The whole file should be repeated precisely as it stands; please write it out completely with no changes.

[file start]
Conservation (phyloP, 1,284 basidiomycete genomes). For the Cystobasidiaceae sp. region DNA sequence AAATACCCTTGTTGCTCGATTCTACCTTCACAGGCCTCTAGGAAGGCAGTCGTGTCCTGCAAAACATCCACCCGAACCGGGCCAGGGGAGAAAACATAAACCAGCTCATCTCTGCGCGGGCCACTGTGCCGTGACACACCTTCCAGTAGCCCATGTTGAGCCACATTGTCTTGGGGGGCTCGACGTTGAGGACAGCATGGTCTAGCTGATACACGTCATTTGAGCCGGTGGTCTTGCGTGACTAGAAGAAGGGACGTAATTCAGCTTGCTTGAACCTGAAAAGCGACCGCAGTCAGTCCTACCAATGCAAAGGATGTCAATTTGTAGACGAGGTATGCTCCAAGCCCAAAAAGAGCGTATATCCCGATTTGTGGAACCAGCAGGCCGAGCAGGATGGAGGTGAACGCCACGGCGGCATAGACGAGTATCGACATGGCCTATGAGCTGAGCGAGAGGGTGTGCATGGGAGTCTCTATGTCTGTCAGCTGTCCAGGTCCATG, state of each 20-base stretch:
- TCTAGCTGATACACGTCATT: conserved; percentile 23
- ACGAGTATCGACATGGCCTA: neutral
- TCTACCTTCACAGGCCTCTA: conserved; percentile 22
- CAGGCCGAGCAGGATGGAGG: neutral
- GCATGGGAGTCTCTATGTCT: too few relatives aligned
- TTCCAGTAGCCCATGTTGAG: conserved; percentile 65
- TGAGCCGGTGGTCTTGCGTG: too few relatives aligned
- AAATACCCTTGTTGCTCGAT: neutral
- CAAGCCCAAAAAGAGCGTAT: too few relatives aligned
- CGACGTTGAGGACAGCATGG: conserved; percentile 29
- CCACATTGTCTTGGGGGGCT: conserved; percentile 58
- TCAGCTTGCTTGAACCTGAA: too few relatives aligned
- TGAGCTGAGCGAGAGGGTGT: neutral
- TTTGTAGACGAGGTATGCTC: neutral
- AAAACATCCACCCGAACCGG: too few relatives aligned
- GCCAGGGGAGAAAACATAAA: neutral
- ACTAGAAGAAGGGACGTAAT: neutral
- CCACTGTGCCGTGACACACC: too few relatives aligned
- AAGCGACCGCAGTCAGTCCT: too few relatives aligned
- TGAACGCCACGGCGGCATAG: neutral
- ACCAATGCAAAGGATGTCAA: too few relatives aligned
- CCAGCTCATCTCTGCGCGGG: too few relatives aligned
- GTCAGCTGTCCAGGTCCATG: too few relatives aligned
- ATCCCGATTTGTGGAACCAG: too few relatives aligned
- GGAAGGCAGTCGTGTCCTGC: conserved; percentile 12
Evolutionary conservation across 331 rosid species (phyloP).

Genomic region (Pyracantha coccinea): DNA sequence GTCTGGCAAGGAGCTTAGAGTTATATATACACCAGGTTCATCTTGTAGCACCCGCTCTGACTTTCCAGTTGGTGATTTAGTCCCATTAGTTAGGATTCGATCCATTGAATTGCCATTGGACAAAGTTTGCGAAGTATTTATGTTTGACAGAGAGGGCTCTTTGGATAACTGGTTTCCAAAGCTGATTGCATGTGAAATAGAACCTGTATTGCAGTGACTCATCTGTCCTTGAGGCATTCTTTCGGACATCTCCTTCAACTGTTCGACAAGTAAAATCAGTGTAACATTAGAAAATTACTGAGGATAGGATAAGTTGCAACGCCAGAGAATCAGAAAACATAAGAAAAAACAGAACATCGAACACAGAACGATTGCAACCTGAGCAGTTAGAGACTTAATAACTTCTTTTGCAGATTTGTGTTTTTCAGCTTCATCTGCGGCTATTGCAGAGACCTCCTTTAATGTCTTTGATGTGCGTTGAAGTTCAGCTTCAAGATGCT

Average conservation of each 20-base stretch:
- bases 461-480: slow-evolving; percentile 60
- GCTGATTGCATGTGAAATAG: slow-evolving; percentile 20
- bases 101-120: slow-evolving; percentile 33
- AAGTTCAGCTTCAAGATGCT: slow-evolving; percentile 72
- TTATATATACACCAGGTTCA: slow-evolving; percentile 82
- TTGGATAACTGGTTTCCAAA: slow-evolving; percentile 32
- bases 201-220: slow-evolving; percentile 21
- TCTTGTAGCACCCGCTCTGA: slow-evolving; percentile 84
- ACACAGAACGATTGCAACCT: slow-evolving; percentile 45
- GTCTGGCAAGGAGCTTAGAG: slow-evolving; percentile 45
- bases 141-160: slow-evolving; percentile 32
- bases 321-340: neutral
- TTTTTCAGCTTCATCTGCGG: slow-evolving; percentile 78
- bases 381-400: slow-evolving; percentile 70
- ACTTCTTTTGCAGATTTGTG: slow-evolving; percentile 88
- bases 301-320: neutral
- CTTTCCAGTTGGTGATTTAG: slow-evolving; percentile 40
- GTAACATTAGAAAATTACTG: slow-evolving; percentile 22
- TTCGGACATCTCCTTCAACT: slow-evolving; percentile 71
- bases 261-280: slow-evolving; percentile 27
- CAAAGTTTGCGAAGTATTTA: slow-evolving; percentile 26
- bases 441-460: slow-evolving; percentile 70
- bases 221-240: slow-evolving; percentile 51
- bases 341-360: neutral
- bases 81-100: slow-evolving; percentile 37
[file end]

Conservation (phyloP, 1,284 basidiomycete genomes). For the Cystobasidiaceae sp. region DNA sequence AAATACCCTTGTTGCTCGATTCTACCTTCACAGGCCTCTAGGAAGGCAGTCGTGTCCTGCAAAACATCCACCCGAACCGGGCCAGGGGAGAAAACATAAACCAGCTCATCTCTGCGCGGGCCACTGTGCCGTGACACACCTTCCAGTAGCCCATGTTGAGCCACATTGTCTTGGGGGGCTCGACGTTGAGGACAGCATGGTCTAGCTGATACACGTCATTTGAGCCGGTGGTCTTGCGTGACTAGAAGAAGGGACGTAATTCAGCTTGCTTGAACCTGAAAAGCGACCGCAGTCAGTCCTACCAATGCAAAGGATGTCAATTTGTAGACGAGGTATGCTCCAAGCCCAAAAAGAGCGTATATCCCGATTTGTGGAACCAGCAGGCCGAGCAGGATGGAGGTGAACGCCACGGCGGCATAGACGAGTATCGACATGGCCTATGAGCTGAGCGAGAGGGTGTGCATGGGAGTCTCTATGTCTGTCAGCTGTCCAGGTCCATG, state of each 20-base stretch:
- TCTAGCTGATACACGTCATT: conserved; percentile 23
- ACGAGTATCGACATGGCCTA: neutral
- TCTACCTTCACAGGCCTCTA: conserved; percentile 22
- CAGGCCGAGCAGGATGGAGG: neutral
- GCATGGGAGTCTCTATGTCT: too few relatives aligned
- TTCCAGTAGCCCATGTTGAG: conserved; percentile 65
- TGAGCCGGTGGTCTTGCGTG: too few relatives aligned
- AAATACCCTTGTTGCTCGAT: neutral
- CAAGCCCAAAAAGAGCGTAT: too few relatives aligned
- CGACGTTGAGGACAGCATGG: conserved; percentile 29
- CCACATTGTCTTGGGGGGCT: conserved; percentile 58
- TCAGCTTGCTTGAACCTGAA: too few relatives aligned
- TGAGCTGAGCGAGAGGGTGT: neutral
- TTTGTAGACGAGGTATGCTC: neutral
- AAAACATCCACCCGAACCGG: too few relatives aligned
- GCCAGGGGAGAAAACATAAA: neutral
- ACTAGAAGAAGGGACGTAAT: neutral
- CCACTGTGCCGTGACACACC: too few relatives aligned
- AAGCGACCGCAGTCAGTCCT: too few relatives aligned
- TGAACGCCACGGCGGCATAG: neutral
- ACCAATGCAAAGGATGTCAA: too few relatives aligned
- CCAGCTCATCTCTGCGCGGG: too few relatives aligned
- GTCAGCTGTCCAGGTCCATG: too few relatives aligned
- ATCCCGATTTGTGGAACCAG: too few relatives aligned
- GGAAGGCAGTCGTGTCCTGC: conserved; percentile 12
Evolutionary conservation across 331 rosid species (phyloP).

Genomic region (Pyracantha coccinea): DNA sequence GTCTGGCAAGGAGCTTAGAGTTATATATACACCAGGTTCATCTTGTAGCACCCGCTCTGACTTTCCAGTTGGTGATTTAGTCCCATTAGTTAGGATTCGATCCATTGAATTGCCATTGGACAAAGTTTGCGAAGTATTTATGTTTGACAGAGAGGGCTCTTTGGATAACTGGTTTCCAAAGCTGATTGCATGTGAAATAGAACCTGTATTGCAGTGACTCATCTGTCCTTGAGGCATTCTTTCGGACATCTCCTTCAACTGTTCGACAAGTAAAATCAGTGTAACATTAGAAAATTACTGAGGATAGGATAAGTTGCAACGCCAGAGAATCAGAAAACATAAGAAAAAACAGAACATCGAACACAGAACGATTGCAACCTGAGCAGTTAGAGACTTAATAACTTCTTTTGCAGATTTGTGTTTTTCAGCTTCATCTGCGGCTATTGCAGAGACCTCCTTTAATGTCTTTGATGTGCGTTGAAGTTCAGCTTCAAGATGCT

Average conservation of each 20-base stretch:
- bases 461-480: slow-evolving; percentile 60
- GCTGATTGCATGTGAAATAG: slow-evolving; percentile 20
- bases 101-120: slow-evolving; percentile 33
- AAGTTCAGCTTCAAGATGCT: slow-evolving; percentile 72
- TTATATATACACCAGGTTCA: slow-evolving; percentile 82
- TTGGATAACTGGTTTCCAAA: slow-evolving; percentile 32
- bases 201-220: slow-evolving; percentile 21
- TCTTGTAGCACCCGCTCTGA: slow-evolving; percentile 84
- ACACAGAACGATTGCAACCT: slow-evolving; percentile 45
- GTCTGGCAAGGAGCTTAGAG: slow-evolving; percentile 45
- bases 141-160: slow-evolving; percentile 32
- bases 321-340: neutral
- TTTTTCAGCTTCATCTGCGG: slow-evolving; percentile 78
- bases 381-400: slow-evolving; percentile 70
- ACTTCTTTTGCAGATTTGTG: slow-evolving; percentile 88
- bases 301-320: neutral
- CTTTCCAGTTGGTGATTTAG: slow-evolving; percentile 40
- GTAACATTAGAAAATTACTG: slow-evolving; percentile 22
- TTCGGACATCTCCTTCAACT: slow-evolving; percentile 71
- bases 261-280: slow-evolving; percentile 27
- CAAAGTTTGCGAAGTATTTA: slow-evolving; percentile 26
- bases 441-460: slow-evolving; percentile 70
- bases 221-240: slow-evolving; percentile 51
- bases 341-360: neutral
- bases 81-100: slow-evolving; percentile 37